The Special Team

Long ago — after baseball but before MMA — there were the halcyon days of professional football (known in other countries as “do what now?”) This grand game, which rarely involves a foot or anything traditionally shaped like a ball, is played between two separate but equal units. The flashy, money-grubbing Offense and the flashy, money-grubbing Defense. But lurking in the shadows is nebulous third team, veiled in secrecy, neither flashy, nor money grubbing.  The compete on the fringe, a squad of unique talents, a coherent group with the wildly inappropriate name of “The Special Team.”

The Special Team, if you are not aware, is the group of players who exist solely to give the ball back to the other team. In a sense, they are professional quitters. If these guys are so special, why not play the whole game with just the special team? Surely the special team is up to the task. Although it occurs to me that maybe they did not mean special in a good way.  No, no, not Jackson. He’s on the “special” team.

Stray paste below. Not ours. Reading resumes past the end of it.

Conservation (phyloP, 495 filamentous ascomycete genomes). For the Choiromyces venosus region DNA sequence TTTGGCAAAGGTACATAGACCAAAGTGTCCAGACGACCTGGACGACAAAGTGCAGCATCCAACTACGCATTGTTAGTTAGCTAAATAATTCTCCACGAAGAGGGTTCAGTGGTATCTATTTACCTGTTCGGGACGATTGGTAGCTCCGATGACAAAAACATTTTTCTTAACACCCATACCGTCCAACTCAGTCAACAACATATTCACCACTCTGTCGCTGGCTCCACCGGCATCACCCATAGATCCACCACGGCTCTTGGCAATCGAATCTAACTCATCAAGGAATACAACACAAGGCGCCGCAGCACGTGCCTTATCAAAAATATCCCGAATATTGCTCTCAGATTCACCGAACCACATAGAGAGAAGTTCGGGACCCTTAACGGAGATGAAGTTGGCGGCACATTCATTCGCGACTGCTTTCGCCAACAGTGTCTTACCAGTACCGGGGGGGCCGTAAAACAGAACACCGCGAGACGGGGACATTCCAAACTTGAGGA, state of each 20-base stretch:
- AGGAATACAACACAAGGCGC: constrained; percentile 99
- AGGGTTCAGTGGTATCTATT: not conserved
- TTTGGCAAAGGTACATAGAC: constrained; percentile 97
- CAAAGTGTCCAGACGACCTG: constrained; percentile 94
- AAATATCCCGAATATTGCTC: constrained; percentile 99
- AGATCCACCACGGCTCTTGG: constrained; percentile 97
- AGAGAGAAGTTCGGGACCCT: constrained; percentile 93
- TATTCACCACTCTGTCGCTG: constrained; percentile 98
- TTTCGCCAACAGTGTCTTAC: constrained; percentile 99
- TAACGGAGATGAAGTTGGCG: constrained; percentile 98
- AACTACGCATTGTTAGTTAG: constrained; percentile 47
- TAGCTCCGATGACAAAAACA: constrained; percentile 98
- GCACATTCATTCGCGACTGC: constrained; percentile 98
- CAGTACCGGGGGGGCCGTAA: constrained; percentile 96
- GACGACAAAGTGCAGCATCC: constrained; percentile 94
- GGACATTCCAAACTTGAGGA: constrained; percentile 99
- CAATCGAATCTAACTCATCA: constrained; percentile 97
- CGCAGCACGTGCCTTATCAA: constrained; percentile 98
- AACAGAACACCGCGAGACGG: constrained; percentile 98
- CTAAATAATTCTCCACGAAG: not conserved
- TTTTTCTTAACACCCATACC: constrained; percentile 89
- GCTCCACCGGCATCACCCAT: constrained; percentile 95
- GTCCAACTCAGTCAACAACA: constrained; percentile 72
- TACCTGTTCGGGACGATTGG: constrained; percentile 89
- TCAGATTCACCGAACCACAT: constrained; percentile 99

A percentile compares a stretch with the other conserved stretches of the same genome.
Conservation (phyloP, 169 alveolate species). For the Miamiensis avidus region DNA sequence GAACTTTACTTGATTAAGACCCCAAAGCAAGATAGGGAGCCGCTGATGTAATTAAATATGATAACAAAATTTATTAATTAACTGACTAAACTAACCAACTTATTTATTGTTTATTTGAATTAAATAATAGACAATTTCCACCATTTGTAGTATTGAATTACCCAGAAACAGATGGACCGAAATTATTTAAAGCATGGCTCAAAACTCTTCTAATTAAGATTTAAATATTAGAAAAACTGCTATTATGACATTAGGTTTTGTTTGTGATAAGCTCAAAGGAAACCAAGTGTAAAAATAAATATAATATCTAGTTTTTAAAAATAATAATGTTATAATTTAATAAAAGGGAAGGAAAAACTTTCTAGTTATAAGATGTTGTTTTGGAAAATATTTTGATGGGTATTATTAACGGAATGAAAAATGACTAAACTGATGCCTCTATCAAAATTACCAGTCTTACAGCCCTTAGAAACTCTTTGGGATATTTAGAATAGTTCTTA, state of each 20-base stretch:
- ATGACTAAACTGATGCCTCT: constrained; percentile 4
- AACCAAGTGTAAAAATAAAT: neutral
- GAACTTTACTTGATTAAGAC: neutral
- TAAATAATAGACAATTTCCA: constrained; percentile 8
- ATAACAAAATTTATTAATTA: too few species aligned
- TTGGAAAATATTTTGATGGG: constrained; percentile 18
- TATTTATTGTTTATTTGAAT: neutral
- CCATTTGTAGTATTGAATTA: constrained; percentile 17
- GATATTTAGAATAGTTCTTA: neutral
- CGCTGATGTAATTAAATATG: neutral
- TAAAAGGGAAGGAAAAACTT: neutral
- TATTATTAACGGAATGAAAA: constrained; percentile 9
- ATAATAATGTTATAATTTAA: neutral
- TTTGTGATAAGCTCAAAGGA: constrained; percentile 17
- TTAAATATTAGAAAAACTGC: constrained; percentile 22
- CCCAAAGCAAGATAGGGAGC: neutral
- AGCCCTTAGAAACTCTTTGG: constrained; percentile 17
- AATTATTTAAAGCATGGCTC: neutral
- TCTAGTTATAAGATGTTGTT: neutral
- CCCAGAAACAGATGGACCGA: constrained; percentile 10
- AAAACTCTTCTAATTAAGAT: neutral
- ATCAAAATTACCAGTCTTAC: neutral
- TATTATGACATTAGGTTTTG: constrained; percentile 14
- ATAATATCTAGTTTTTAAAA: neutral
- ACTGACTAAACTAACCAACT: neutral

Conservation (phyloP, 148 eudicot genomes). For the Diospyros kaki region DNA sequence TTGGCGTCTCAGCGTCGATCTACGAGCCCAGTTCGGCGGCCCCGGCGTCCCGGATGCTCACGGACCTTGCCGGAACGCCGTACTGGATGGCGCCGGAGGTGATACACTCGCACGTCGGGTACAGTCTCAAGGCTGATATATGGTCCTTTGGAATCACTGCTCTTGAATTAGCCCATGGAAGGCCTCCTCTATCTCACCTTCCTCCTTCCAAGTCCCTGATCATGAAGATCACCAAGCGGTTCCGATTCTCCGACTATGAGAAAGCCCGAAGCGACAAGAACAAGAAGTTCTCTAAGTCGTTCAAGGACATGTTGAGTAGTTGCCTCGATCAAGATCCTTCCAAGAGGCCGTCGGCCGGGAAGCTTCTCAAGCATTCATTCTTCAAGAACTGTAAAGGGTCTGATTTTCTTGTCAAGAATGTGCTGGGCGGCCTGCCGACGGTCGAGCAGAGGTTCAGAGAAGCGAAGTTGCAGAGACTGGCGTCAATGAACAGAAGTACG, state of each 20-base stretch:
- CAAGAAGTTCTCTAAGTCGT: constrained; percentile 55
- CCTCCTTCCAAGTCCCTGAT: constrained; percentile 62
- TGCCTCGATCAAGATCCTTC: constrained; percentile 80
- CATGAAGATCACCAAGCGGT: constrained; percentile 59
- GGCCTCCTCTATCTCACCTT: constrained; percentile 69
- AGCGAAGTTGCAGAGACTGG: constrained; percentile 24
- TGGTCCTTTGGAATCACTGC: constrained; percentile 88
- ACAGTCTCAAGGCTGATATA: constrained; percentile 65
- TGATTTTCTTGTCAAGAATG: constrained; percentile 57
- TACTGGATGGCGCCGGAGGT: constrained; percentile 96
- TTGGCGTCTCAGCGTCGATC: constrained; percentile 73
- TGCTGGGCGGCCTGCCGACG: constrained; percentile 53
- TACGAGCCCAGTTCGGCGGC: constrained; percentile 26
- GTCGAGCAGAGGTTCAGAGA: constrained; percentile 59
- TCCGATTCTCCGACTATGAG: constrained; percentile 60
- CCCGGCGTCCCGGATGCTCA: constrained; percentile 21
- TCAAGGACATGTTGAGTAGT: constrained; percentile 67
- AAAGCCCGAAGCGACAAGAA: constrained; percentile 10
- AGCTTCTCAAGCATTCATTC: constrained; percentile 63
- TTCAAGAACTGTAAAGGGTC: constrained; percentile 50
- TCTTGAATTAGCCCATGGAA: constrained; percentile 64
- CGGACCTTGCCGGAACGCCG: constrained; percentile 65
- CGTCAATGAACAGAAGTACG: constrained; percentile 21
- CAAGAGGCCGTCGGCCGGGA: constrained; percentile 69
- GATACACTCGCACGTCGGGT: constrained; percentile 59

The one exception is field goals.  This is the rare chance for special team glory.  Alas, even this is a bit insulting.  Quarterbacks are always on the run, trying to throw a football to a pinpoint spot on the field, with crazy-fast defensive backs draped all over the receiver, who may or may not have good hands.  The running back is always knifing through the gaps between 300-pound defensive linemen.  But the kicker?  Just go out there and see if you can manage to fit the ball through a 19-foot by 30-foot wide-open window.  I guess we’ll give you three points if you can do it.

Although it's still only three pages long. The expanded edition does feature the woefully overused new play: Fake-field-goal-to-see-if-they'll bite-before-we-chicken-out-call-time-out-and-just-punt play.


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